(2014) Mike Resnick, Pyr, £8.85 / Can$19 / US$18, trdpbk, 303pp, ISBN 978-1-616-14991-8
This is space opera, pure and simple. Indeed, it is a simple story simply told. As with many others that he has written, it is set in the author's 'Birthright Universe' and is described as the first of the 'Dead Enders' series.
Currently mankind has moved its home from the Earth to Deluros VIII, a planet much more central to the galaxy, and is the major player in the multi-species Democracy. Not all races are part of this arrangement; for example there is another group called the Traanskei Coalition, lead by the Kabori, with whom they are at war. Whilst the Democracy would like to negotiate a solution with the Coalition, the Kabori are not inclined to do so.
The Democracy have an idea, though. They have cloned a copy of Michkag, one of the Kabori's top generals, and this version sees the advantages of a more cooperative approach. All they have to do is swap their clone for the real thing. And so Colonel Nathan Pretorius finds himself on another perilous mission: travel deep into the heart of enemy territory, to a fortress in Orion, swap the two Michkags, and do so undetected (and, if possible, get home OK). And there in a nutshell you have the story.
Pretorius declines the normal military personnel he is offered, preferring instead to use civilians, ones with special and unusual skills that may help him succeed in tricking his way to their destination and completing his mission. The team he picks, along with his work-it-out-as-you-go-along approach, is reminiscent of Mission Impossible (the TV series, not the Tom Cruise films). Needless to say, there are many problems to be overcome on the way.
The book is composed mostly of conversations between the characters and this how we follow the planning and the action; there is little in the way of description. There is often light-hearted and amusing banter between the characters but this is at the expense of them seeming as serious as they ought, at times, to be. There is a time and a place for bravado and others times and places for knuckling down - but this lacks the latter. As a result of the reliance on conversation, there is little in the way of tension and the story just bumbles along without any real pace; their escapades in the fortress end up having the same intensity of, say, how they go about making the coffee. There would be more pace and excitement if there was more detail, something for the readers to get their teeth into.
In my youth, when I eagerly scanned the racks of cheap paperbacks for another Pel Torro (a.k.a. Lionel Fanthorpe) novel, I am sure that I would have found this book exciting. These days I like something with more meat on it, something that leaves me thinking and wanting to keep turning the pages because I have to know what happens next or how they get out of this situation, whereas this book was very easy to put down. There were no highlights, no climaxes, just more conversations during which our heroes also happen to succeed in this chapter's task and so progress the mission.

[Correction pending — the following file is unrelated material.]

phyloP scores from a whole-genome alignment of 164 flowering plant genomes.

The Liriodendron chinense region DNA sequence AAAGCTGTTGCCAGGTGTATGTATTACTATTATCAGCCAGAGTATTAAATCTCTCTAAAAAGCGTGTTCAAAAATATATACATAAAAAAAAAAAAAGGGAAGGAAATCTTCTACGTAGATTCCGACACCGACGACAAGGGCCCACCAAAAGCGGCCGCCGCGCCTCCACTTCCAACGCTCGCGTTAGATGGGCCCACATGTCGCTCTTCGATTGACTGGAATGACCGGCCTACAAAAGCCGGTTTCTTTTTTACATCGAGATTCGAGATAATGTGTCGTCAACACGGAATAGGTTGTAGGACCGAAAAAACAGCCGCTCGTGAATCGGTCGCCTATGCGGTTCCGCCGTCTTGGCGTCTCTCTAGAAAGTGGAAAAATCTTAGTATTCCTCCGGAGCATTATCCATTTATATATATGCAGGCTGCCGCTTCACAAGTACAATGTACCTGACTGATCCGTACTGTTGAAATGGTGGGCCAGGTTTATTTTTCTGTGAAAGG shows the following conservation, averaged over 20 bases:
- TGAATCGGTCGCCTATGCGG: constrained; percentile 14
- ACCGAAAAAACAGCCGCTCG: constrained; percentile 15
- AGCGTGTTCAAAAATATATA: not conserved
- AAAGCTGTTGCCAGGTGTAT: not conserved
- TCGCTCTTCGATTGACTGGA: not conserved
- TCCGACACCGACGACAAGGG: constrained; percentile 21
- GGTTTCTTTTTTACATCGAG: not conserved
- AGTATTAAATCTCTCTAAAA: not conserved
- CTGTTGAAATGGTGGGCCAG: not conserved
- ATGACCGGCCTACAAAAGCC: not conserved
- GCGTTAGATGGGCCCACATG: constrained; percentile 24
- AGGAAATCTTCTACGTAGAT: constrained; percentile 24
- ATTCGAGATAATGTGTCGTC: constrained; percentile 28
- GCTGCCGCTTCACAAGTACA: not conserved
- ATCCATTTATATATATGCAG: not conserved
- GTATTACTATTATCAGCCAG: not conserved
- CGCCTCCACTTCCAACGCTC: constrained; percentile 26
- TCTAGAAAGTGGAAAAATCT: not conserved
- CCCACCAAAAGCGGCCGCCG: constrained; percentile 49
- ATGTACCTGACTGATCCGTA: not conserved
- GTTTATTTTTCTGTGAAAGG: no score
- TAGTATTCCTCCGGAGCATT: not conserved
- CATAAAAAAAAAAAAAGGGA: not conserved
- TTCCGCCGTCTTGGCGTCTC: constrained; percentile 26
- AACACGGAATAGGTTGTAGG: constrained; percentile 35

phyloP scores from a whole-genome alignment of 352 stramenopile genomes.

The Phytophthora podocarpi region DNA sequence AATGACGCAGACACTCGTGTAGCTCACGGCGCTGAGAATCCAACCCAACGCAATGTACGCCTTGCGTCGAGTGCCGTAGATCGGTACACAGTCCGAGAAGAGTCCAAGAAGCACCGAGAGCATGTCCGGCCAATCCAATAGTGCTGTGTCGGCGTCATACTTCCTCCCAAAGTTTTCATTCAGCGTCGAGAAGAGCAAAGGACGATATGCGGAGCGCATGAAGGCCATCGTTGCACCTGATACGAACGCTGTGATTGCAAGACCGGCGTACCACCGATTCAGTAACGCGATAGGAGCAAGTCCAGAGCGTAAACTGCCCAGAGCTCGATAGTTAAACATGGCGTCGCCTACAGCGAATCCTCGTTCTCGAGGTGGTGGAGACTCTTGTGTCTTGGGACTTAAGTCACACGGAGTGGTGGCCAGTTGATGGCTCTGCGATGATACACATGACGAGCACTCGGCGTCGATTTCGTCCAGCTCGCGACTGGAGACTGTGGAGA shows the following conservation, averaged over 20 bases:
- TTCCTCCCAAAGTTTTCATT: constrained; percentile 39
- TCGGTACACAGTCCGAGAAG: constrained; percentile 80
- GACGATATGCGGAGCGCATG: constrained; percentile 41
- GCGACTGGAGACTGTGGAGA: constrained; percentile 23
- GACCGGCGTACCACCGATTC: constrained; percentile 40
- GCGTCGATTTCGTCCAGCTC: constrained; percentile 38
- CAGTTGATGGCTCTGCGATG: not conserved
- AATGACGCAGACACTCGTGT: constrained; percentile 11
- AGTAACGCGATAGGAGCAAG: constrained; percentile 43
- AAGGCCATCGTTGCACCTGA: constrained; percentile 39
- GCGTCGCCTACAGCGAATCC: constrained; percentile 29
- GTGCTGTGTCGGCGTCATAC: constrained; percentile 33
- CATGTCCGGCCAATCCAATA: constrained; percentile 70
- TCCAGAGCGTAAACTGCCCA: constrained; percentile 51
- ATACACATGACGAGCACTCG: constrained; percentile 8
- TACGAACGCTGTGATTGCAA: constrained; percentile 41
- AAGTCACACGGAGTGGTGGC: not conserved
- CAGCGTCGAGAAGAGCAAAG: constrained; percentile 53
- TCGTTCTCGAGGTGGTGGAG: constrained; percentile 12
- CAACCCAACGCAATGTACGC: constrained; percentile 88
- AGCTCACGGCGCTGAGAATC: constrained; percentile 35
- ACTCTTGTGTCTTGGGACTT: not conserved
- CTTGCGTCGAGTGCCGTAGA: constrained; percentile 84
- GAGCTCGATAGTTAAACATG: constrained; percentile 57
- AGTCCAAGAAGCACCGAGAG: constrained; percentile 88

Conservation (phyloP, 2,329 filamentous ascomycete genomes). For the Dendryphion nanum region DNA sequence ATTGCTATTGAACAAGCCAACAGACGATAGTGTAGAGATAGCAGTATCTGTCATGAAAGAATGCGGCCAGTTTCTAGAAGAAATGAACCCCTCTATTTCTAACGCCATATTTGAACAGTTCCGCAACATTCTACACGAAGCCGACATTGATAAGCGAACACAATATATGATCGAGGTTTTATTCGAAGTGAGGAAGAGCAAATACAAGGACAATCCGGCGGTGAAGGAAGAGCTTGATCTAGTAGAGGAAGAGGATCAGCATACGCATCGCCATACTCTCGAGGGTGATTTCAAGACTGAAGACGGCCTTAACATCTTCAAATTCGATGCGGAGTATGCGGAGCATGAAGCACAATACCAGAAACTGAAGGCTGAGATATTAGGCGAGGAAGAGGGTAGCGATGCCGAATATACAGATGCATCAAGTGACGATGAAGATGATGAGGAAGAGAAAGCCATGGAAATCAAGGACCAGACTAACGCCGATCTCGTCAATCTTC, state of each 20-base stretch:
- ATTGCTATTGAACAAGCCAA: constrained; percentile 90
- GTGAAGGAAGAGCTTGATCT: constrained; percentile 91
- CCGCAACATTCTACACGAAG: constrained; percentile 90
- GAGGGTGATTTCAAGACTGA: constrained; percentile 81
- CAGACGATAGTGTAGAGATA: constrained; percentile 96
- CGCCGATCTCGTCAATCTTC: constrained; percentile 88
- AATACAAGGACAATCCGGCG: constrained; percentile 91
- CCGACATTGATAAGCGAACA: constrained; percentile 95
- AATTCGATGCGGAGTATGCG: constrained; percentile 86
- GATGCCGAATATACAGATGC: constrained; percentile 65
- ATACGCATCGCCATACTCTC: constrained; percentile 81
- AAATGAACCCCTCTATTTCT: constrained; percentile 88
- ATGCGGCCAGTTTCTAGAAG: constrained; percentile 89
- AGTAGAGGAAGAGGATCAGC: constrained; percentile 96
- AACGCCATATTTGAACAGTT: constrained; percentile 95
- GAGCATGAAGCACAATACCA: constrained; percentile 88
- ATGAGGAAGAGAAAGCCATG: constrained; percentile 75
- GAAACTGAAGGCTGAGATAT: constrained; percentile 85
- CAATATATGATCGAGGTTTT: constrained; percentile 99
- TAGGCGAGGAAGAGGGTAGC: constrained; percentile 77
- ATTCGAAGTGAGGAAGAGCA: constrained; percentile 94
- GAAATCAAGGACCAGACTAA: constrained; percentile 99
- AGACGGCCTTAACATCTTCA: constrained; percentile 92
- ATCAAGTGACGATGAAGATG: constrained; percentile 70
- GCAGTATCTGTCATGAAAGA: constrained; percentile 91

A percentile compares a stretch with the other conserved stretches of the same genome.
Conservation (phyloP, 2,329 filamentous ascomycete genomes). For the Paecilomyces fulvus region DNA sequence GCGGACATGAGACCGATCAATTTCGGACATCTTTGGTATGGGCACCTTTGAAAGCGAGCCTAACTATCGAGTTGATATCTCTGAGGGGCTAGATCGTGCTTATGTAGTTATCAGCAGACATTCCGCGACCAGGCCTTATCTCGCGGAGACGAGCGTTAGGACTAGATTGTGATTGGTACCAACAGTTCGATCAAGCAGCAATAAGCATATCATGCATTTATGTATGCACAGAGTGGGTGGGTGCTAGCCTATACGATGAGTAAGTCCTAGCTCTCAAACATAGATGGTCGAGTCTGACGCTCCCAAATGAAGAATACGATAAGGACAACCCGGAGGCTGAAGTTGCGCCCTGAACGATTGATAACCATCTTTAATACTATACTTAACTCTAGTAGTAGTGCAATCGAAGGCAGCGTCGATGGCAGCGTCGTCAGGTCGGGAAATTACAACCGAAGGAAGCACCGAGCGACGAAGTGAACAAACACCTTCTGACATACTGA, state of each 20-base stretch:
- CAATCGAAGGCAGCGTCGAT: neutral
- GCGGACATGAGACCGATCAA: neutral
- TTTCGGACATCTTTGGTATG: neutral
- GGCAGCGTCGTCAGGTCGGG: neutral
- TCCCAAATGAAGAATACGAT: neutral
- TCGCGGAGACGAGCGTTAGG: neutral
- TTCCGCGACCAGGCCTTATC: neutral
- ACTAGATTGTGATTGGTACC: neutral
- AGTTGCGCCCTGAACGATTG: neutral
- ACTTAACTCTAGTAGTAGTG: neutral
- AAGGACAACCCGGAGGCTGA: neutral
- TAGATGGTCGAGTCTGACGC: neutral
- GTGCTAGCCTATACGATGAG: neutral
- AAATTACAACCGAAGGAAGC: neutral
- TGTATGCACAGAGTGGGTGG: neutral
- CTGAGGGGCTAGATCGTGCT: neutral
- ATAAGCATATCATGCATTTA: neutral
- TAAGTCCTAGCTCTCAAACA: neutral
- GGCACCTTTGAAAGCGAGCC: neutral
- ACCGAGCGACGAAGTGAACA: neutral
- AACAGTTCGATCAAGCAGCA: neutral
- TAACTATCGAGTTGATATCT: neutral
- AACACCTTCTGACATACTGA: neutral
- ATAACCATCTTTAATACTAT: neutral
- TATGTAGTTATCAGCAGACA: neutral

I noticed several small errors in the story. Early on, for example, they know Michkag is going to the fortress to meet a band of human renegades yet, once arrived at the fortress, Pretorius often reminds his team that any humans will be so out of place that the Kabori will shoot them on sight; this is presumably because the author has forgotten about the human renegades as Michkag is (now) there to meet a new race that we have not previously come across. There are so many things mentioned almost as throwaways in conversations that there are several such mistakes and this left me going 'err, what?'. Someone needs to go through this novel and get the story straight! Perhaps Pretorius needs to remember what he has already said before he says something different?
Whilst Lionel Fanthorpe's works often contained such weaknesses – it is known that he would knock out a novel in a weekend, simply dictating it into a machine before it was typed up and sent off unchecked – I would expect Mike Resnick to be more thorough; after all, he has received five Hugo awards and been nominated for a further thirty-one. This is a pleasant enough light and easy read but I doubt that it will win him his next Hugo.
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